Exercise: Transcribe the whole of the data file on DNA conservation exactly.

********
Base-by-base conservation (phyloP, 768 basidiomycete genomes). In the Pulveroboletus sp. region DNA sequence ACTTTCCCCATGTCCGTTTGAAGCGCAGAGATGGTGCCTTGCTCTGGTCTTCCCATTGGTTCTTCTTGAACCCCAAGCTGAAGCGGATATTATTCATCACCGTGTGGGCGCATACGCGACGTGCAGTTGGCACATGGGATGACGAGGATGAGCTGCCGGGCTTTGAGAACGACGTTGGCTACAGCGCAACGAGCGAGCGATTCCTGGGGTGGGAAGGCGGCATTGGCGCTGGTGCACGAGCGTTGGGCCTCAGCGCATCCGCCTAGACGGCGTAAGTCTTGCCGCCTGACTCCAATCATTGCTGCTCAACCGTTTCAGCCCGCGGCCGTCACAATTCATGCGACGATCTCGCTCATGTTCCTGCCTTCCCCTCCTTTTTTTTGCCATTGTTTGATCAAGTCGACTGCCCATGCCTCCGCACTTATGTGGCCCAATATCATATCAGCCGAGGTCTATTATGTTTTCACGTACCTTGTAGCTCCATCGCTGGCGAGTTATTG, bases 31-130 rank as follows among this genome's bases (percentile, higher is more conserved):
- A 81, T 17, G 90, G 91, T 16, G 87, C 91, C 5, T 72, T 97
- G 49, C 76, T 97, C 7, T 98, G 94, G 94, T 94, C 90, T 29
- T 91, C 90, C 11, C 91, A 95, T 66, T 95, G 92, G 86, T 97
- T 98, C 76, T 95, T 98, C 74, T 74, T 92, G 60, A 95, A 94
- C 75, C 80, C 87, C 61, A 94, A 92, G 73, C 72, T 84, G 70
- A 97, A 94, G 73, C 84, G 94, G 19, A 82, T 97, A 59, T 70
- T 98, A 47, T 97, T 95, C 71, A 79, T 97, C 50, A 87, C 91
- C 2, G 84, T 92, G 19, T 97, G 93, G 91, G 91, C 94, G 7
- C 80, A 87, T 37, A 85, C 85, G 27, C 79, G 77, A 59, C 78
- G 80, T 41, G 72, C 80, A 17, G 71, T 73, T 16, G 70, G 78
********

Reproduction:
Base-by-base conservation (phyloP, 768 basidiomycete genomes). In the Pulveroboletus sp. region DNA sequence ACTTTCCCCATGTCCGTTTGAAGCGCAGAGATGGTGCCTTGCTCTGGTCTTCCCATTGGTTCTTCTTGAACCCCAAGCTGAAGCGGATATTATTCATCACCGTGTGGGCGCATACGCGACGTGCAGTTGGCACATGGGATGACGAGGATGAGCTGCCGGGCTTTGAGAACGACGTTGGCTACAGCGCAACGAGCGAGCGATTCCTGGGGTGGGAAGGCGGCATTGGCGCTGGTGCACGAGCGTTGGGCCTCAGCGCATCCGCCTAGACGGCGTAAGTCTTGCCGCCTGACTCCAATCATTGCTGCTCAACCGTTTCAGCCCGCGGCCGTCACAATTCATGCGACGATCTCGCTCATGTTCCTGCCTTCCCCTCCTTTTTTTTGCCATTGTTTGATCAAGTCGACTGCCCATGCCTCCGCACTTATGTGGCCCAATATCATATCAGCCGAGGTCTATTATGTTTTCACGTACCTTGTAGCTCCATCGCTGGCGAGTTATTG, bases 31-130 rank as follows among this genome's bases (percentile, higher is more conserved):
- A 81, T 17, G 90, G 91, T 16, G 87, C 91, C 5, T 72, T 97
- G 49, C 76, T 97, C 7, T 98, G 94, G 94, T 94, C 90, T 29
- T 91, C 90, C 11, C 91, A 95, T 66, T 95, G 92, G 86, T 97
- T 98, C 76, T 95, T 98, C 74, T 74, T 92, G 60, A 95, A 94
- C 75, C 80, C 87, C 61, A 94, A 92, G 73, C 72, T 84, G 70
- A 97, A 94, G 73, C 84, G 94, G 19, A 82, T 97, A 59, T 70
- T 98, A 47, T 97, T 95, C 71, A 79, T 97, C 50, A 87, C 91
- C 2, G 84, T 92, G 19, T 97, G 93, G 91, G 91, C 94, G 7
- C 80, A 87, T 37, A 85, C 85, G 27, C 79, G 77, A 59, C 78
- G 80, T 41, G 72, C 80, A 17, G 71, T 73, T 16, G 70, G 78